Shoulder Pain & Injuries
Many of us suffer some from some form of shoulder pain in our lives, often it comes and goes without much significance but there are times that it can really affect your day to day living. Shoulder pain can be either acute or chronic depending on how long you have had the pain for. An acute shoulder injury will occur suddenly, this is usually through either a direct impact, an over-stretching or overuse of a muscle, tendon or ligament, or from a twisting action of the shoulder joint. The most common causes of shoulder pain include:
- Shoulder dislocation
- AC joint injury
- Rotator cuff tears
- Labral tear
- Frozen shoulder
This is a very painful and traumatic injury that is often caused in contact sports or a fall onto an outstretched arm. The shoulder joint is very prone to injury due to the large range of mobility available which in turn sacrifices its stability. Shoulder dislocations occur when the head of the humerus bone pops out of the shoulder socket. It can pop out in either a posterior, inferior or anterior position (95% of all dislocations) and in the process will cause damage to the surrounding soft tissue structures such as the muscles, tendons and ligaments. The individual will often feel a pop and see a difference between sides.
Immediate treatment needs to firstly protect the shoulder joint and prevent further damage and secondly to seek medical attention as soon as possible. Once the shoulder has been relocated then it is very important to commence a graduated rehabilitation program in order to get you back doing what you love most.
AC Joint injury
An AC joint sprain or separation involves injury to the ligament that holds the acromioclavicular joint together at the top of the shoulder. The AC joint is formed by the outer end of the clavicle/collar bone and the acromion process of the scapular/shoulder blade. Most often injury to the AC joint occurs when falling onto an outstretched arm. Symptoms will include pain at the end of the collar bone on the top of the shoulder and a loss in range of movement due to pain.
Early treatment is essential to avoid any long term complications or issues. Management is usually conservative and involves general soft tissue work, taping and strengthening.
A bursa is a small fluid filled sac that helps to lubricate a moving tendon. The bursa that lies on top of the supraspinatus tendon in the shoulder can become trapped causing pain and inflammation. This is more common in individuals that have their arms at or above shoulder level.
The aim of treatment is to reduce pain and inflammation and to correct an abnormal movement patterns reducing the risk of the pain returning.
Impingement syndrome in itself is not a diagnosis, it is a clinical sign. Impingement is where soft tissues become impinged/caught as they pass through the narrow bony space under the arch of the acromion, this space is called the subacromial space. With repetitive pinching, the tissues can become inflamed and irritated. There are lot of injuries that can lead to or cause impingement, these include injury to the rotator cuff, labrum, shoulder instability, biceps tendinopathy, bursitis or scapula dysfunction.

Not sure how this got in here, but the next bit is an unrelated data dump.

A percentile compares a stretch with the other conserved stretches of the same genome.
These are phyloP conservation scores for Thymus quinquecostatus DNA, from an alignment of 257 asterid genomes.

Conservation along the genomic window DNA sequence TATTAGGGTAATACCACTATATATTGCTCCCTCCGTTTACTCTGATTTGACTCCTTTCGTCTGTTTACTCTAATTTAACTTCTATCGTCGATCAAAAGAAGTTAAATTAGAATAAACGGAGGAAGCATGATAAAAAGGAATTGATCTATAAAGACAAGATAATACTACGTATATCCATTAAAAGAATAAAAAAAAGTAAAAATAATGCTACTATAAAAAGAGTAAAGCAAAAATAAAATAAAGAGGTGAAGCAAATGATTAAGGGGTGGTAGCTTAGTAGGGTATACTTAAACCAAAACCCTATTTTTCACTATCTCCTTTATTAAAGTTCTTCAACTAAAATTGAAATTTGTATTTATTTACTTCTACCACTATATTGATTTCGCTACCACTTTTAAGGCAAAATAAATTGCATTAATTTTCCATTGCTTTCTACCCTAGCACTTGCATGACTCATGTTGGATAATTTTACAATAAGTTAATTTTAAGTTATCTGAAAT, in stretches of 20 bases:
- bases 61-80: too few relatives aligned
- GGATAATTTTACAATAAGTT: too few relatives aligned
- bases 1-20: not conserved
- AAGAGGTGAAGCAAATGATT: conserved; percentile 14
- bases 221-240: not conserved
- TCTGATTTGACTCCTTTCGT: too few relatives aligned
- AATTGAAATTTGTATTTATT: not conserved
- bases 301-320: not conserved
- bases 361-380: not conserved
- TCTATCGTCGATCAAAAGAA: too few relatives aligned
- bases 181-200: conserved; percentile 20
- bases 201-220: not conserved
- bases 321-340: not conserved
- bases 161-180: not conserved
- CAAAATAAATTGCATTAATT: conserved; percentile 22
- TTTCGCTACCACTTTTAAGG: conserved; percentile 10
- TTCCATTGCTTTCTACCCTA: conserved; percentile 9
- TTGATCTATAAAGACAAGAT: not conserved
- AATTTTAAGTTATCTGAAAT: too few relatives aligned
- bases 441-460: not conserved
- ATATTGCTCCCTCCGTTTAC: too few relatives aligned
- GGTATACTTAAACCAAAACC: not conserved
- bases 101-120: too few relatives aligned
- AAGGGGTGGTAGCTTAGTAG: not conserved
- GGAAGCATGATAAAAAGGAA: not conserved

Shoulder impingement is classified as either internal or external depending on the causes. External impingement is further classified into primary (caused by bony spur or a direct cause) and secondary which occurs due to poor stabilisation of the shoulder joint.
Treatment is aim at reducing the pain and inflammation, improving mobility and strength whilst correcting any mechanical dysfunction to ensure that it doesn’t reoccur.
Rotator cuff tear
It is important to know that there are 4 muscles that make up the rotator cuff and they work together to provide the joint with dynamic stability. The rotator cuff muscles consist of the supraspinatus, infraspinatus, teres minor and subscapularis muscles. The supraspinatus and infraspinatus are the most commonly injured particularly in sports which involve a lot of shoulder rotation, such as cricket bowlers, pitchers in baseball and swimming. This injury can also be seen in the older athlete especially where long term overuse or degeneration is present.
A tear in the rotator cuff is usually caused by an overstretching or a rapid twisting movement of the joint and symptoms can consist of:
- Sudden pain
- Possible referral down side of arm (deltoid region)
- Impingement (tendon can get pinched between ball and socket)
- Reduced range of movement
- Painful arc of movement
Treatment is aimed at reducing the pain and inflammation, regaining full movement and strength and getting you back to your chosen activity.
Get in touch to see how the expert Physiotherapists at Powerhouse can help with your shoulder injuries and pain.